Something rotten in the hills of Karbi Anglong

Times of India
DIPHU: For years, corruption has become the hallmark of politics in the hills of Assam. The region has even seen siphoning off of development funds to underground militants by politicians. In the North Cachar Hills Council alone, crores of rupees were diverted to Jewel Garlossa’s Dima Halam Daogah (DHD-J). In Karbi Anglong too, there have been allegations of similar misappropriation of government money.

Fed up with such uncontrolled corruption, voters have grown indifferent towards the election process. They seem to be more interested in talking about corruption than the upcoming assembly elections. “Sir, one has to pay 10 per cent for any contract or supply work,” says T Majumdar, an auto-rickshaw driver in Diphu. “Yeh to sirf paiso ka khel hain,” he replies curtly when asked about the possible results of the April polls.

The messy affairs in the North Cachar Hills Autonomous Council came to the fore last year when it was found that crores meant for the development of the district were siphoned off to DHD militants, also known as Black Widow rebels. Worse, some politicians and government officials were allegedly involved in the sinister design. “If Rs 1,000 crore was siphoned off from the NC Hills council, the amount that has vanished from the Karbi Hills council may be three-times more,” says another villager on condition of anonymity.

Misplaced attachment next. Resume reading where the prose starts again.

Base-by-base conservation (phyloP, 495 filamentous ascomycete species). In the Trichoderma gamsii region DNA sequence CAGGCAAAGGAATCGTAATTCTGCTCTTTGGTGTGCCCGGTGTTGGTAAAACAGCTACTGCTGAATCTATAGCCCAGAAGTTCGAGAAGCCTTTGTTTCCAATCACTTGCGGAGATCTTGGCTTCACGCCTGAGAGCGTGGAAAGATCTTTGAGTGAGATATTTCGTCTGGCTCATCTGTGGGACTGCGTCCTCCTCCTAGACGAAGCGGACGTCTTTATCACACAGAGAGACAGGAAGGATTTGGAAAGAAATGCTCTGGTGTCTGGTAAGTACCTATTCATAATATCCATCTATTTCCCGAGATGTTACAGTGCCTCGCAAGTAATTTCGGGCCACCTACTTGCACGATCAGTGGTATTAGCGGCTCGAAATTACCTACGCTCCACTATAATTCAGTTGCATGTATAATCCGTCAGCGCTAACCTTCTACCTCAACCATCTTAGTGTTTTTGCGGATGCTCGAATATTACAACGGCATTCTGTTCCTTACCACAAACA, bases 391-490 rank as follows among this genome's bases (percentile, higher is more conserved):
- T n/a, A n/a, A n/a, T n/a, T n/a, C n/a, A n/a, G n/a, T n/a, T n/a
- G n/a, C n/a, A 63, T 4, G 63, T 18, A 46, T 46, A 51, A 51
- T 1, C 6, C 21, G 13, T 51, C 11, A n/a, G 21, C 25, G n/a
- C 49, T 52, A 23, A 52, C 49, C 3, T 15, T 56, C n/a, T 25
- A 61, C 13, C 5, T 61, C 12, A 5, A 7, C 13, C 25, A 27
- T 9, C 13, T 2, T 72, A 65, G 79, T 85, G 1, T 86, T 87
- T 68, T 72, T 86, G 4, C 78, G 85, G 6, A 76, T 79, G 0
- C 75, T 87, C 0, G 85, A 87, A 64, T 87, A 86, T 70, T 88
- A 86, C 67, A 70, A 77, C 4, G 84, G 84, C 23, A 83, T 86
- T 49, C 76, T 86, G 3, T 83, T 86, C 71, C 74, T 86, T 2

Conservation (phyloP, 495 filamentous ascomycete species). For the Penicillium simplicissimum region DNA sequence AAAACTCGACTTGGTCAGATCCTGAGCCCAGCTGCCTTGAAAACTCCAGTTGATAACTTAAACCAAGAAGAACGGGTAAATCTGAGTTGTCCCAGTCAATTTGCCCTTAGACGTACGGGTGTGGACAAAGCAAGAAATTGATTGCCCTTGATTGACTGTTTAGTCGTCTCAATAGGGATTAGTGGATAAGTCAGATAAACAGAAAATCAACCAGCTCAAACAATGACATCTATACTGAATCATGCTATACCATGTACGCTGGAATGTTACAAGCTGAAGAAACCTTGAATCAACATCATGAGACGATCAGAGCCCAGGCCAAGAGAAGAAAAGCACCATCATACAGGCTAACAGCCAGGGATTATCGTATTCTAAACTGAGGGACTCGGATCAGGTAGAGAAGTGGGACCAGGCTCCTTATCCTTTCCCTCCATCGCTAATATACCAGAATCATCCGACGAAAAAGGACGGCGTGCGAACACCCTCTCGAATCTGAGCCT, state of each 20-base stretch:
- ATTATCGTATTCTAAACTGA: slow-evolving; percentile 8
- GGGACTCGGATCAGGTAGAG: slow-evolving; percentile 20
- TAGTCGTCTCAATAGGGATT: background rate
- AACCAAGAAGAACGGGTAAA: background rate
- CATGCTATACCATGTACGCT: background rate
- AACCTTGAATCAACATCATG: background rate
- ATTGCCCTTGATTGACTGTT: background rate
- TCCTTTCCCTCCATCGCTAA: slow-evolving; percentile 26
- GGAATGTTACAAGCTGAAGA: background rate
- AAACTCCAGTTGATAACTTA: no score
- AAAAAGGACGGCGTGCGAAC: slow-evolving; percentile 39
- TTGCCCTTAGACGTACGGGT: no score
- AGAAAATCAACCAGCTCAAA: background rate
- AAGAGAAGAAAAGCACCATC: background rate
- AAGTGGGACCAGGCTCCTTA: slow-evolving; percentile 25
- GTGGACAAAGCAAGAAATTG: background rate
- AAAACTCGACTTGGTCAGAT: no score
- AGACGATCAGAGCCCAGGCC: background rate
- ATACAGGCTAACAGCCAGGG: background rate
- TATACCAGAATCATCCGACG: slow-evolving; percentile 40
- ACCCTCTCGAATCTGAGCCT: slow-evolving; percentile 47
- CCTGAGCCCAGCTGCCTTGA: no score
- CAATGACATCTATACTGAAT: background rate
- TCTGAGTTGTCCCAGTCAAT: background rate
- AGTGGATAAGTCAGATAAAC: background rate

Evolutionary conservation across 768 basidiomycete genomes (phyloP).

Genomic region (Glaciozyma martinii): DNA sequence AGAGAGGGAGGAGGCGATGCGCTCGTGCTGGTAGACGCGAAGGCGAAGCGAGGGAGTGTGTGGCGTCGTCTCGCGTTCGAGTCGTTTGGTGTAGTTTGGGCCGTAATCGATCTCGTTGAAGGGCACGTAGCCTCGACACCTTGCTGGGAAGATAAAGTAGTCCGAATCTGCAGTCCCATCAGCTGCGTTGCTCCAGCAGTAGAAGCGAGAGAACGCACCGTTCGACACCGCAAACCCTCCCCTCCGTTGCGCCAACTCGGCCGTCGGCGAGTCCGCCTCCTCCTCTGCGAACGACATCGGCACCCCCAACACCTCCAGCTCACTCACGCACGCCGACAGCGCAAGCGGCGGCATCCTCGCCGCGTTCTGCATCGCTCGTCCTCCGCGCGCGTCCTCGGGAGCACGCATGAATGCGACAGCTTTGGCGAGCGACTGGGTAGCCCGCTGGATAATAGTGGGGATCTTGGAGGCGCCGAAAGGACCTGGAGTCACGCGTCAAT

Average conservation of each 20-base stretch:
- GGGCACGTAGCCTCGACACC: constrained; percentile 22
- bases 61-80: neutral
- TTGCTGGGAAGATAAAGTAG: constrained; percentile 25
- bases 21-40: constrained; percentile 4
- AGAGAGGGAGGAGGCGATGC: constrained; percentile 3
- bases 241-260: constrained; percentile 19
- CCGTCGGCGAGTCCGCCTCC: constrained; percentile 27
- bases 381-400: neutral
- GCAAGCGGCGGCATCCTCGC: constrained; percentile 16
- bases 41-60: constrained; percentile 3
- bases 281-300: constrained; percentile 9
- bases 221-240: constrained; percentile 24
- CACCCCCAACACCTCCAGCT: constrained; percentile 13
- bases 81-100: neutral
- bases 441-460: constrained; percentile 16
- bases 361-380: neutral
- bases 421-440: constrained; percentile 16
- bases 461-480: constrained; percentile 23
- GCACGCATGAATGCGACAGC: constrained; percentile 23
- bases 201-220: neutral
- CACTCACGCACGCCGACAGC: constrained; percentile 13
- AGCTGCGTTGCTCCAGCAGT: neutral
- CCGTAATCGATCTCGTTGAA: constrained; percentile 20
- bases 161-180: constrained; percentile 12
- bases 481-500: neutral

And the party that has been accused for the mess in the impoverished Karbi Anglong is the ruling Congress.

Even a die hard Congress supporter in Diphu will admit that there’s corruption everywhere be it in allotment of contract work or distribution of blankets to the needy. The Karbi Anglong Autonomous Council, now run by Congress, is the soul of Karbi Anglong district, but there are allegations of corruption eating up its soul. And this is becoming a major issue in the run-up to the April polls.